Lessons Learned:

  1. Don’t repeat the question because if they cut it you can sound stupid (I didn’t learn this from the radio, I learnt it from my friend in PR who I met up with the night before)
  2. Also, I’d say don’t repeat the question because the presenter doesn’t have much time between songs so if you’re not concise you won’t get much info across.
  3. Interviews are short, its not a chat show, make sure you get the key points in quick and notice when they give you an opportunity to do this.
  4. Its surprisingly fun

All PR advice gratefully received

Have you had a radio interview? Any tips? Any funny mistakes?

Sweepstake Opportunity

Emma, the lunatic, as my housemate calls her, is going to run the Cotswold Way as a practice run. That’s 103 miles! Doing this will teach Mike and I, how (not) to annoy Emma, how to use our brand new stove, and who snores as we’ll all be snuggled up in a tent together.

Emma planning

I thought you might want to get involved too.

Of course, you are always welcome to donate through our fundraising site: which would be brilliant but I thought it would be more interesting to organise a sweepstake in your office or amongst your friends. So, we’ll be timing Emma. We will be timing her running, so lunch breaks and overnight sleeps are not included but quick snack stops etc. will be. However, if you wanted to run a sweepstake on how long it takes her, including sleeping and eating, we will be recording the time she started and the time she finishes. And then, er, if you could donate some of the sweepstake to the charities, maybe even through our fundraising page, that would be highly motivating for us and hugely appreciated by all the charities.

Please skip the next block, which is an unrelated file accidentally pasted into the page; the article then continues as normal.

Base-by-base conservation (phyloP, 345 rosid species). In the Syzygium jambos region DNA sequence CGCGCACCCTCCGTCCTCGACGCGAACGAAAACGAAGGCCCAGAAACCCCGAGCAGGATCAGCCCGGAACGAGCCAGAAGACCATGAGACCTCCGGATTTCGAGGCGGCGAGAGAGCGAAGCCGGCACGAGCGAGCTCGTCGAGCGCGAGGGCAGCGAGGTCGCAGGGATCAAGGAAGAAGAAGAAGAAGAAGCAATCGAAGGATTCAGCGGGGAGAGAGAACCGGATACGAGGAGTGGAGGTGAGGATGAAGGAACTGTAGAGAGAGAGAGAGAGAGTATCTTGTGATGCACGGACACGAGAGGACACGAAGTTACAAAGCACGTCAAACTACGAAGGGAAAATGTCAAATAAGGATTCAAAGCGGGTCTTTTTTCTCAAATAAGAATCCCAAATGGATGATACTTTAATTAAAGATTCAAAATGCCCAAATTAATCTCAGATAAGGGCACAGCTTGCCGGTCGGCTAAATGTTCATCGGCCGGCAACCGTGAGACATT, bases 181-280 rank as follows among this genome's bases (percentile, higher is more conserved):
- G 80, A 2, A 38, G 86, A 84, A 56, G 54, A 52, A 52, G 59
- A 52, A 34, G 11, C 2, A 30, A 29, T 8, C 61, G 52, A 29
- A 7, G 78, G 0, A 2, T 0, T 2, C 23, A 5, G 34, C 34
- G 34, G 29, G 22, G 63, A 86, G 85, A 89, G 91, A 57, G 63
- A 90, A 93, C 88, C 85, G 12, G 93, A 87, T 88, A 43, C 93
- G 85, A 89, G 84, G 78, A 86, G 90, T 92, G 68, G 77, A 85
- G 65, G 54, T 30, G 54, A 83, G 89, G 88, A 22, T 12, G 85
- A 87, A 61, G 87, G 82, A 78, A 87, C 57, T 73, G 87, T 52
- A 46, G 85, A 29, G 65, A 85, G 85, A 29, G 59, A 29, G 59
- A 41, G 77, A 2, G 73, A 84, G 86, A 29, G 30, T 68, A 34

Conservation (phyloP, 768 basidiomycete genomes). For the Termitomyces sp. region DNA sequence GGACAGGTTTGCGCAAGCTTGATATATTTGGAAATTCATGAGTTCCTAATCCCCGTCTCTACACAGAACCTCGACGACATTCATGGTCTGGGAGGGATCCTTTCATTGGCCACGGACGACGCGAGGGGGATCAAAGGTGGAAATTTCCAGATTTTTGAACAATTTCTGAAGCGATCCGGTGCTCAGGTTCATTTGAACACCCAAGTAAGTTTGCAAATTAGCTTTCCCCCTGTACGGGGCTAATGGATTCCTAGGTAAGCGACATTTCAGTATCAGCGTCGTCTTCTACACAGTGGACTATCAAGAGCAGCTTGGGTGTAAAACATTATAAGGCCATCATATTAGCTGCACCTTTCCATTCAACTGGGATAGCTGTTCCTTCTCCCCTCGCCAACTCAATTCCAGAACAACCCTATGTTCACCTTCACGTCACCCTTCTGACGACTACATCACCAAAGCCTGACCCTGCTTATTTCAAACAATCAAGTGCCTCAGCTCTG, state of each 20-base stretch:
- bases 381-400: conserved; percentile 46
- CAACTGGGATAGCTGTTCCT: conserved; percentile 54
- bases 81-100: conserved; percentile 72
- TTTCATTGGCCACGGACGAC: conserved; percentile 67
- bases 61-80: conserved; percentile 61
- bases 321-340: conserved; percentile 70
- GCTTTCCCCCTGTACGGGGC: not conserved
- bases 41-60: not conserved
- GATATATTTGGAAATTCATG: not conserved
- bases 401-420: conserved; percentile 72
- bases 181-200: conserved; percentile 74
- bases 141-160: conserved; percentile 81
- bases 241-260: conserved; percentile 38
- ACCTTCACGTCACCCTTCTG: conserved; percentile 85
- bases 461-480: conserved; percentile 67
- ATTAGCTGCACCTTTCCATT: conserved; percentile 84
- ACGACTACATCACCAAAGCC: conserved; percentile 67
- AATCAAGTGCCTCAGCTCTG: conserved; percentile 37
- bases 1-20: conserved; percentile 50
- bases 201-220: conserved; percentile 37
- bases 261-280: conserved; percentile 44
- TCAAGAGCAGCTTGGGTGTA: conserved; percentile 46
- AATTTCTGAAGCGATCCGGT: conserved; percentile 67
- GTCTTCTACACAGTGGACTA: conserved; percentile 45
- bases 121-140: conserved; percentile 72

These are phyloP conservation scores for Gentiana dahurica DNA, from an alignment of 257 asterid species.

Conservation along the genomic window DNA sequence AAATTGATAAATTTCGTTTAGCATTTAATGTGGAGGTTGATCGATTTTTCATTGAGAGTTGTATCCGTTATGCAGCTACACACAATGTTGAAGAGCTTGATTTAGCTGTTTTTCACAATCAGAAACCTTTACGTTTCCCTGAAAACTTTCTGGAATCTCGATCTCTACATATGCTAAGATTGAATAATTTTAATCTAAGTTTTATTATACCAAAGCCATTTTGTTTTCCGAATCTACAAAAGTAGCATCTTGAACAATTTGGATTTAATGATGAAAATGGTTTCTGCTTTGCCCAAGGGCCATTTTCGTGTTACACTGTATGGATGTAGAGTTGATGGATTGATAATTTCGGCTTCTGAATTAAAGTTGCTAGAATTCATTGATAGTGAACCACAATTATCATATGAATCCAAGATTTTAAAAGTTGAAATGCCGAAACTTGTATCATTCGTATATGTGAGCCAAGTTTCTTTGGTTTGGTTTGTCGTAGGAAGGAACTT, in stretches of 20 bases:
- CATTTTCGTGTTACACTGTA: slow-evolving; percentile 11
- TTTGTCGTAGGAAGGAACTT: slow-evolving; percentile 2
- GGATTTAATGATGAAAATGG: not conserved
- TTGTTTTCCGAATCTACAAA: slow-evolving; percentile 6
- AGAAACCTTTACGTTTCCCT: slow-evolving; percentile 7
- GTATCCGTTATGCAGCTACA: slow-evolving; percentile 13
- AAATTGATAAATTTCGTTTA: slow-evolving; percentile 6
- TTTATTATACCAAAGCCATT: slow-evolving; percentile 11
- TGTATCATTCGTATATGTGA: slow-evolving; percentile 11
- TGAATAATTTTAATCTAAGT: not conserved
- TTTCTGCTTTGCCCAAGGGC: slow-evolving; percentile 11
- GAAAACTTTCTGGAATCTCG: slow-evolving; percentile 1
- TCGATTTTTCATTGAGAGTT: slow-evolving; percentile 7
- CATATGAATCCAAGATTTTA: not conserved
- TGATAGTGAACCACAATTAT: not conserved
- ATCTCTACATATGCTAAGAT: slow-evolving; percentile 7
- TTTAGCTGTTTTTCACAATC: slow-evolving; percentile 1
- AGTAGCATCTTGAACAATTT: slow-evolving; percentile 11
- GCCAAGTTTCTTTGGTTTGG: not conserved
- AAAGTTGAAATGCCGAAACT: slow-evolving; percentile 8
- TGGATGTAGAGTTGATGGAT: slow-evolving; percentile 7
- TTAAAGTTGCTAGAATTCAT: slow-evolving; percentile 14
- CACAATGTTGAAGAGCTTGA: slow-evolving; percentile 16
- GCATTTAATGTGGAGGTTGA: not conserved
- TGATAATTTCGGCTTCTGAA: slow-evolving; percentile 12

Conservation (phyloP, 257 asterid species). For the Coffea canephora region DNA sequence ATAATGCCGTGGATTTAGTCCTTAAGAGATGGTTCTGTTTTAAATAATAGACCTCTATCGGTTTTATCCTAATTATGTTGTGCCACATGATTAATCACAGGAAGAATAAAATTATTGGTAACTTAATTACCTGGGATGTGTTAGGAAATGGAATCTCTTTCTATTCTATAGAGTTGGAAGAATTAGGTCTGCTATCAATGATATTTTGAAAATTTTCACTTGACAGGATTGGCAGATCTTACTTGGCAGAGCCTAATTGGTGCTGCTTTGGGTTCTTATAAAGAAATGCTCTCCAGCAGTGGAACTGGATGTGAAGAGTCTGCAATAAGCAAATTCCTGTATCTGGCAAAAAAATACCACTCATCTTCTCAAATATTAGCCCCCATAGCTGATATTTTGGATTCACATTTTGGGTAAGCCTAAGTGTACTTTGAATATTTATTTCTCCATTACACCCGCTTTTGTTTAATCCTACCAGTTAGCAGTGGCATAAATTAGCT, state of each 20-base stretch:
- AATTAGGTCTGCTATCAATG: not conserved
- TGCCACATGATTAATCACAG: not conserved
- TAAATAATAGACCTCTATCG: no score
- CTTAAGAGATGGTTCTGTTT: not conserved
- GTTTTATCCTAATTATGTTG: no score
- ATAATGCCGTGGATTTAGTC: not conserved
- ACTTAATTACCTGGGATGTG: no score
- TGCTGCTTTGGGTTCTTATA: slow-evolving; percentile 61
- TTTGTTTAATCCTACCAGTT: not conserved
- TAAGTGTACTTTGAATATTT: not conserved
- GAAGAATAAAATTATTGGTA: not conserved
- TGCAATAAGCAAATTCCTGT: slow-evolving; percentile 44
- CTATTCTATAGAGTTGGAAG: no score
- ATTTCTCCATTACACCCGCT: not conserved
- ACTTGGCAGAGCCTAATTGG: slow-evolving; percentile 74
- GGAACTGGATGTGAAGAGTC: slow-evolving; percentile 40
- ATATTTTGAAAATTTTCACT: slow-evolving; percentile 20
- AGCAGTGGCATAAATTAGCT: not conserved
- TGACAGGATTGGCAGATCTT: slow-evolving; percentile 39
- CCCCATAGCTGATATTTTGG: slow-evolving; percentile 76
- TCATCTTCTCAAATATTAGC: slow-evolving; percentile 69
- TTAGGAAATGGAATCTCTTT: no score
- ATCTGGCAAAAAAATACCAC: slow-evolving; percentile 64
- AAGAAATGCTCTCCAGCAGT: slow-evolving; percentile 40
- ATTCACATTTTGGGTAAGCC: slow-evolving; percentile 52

A little tip you might like to know:

Emma still hasn’t run more than 25 miles in a week – this fact is worrying me a lot more than Emma.

Emma is starting on 11th April


Let me know if you want to run a sweepstake on anything else, like whether I prang the car, as I may have a 4×4 by then – which is a little bigger than I am used to. My current car is a 17 year old Ford Fiesta.

And if you fancy popping by and cheering Emma on that would be fantastic (or if you want to dress up as a lion or elephant that would be even better).

Hope to see you on the Cotswold Way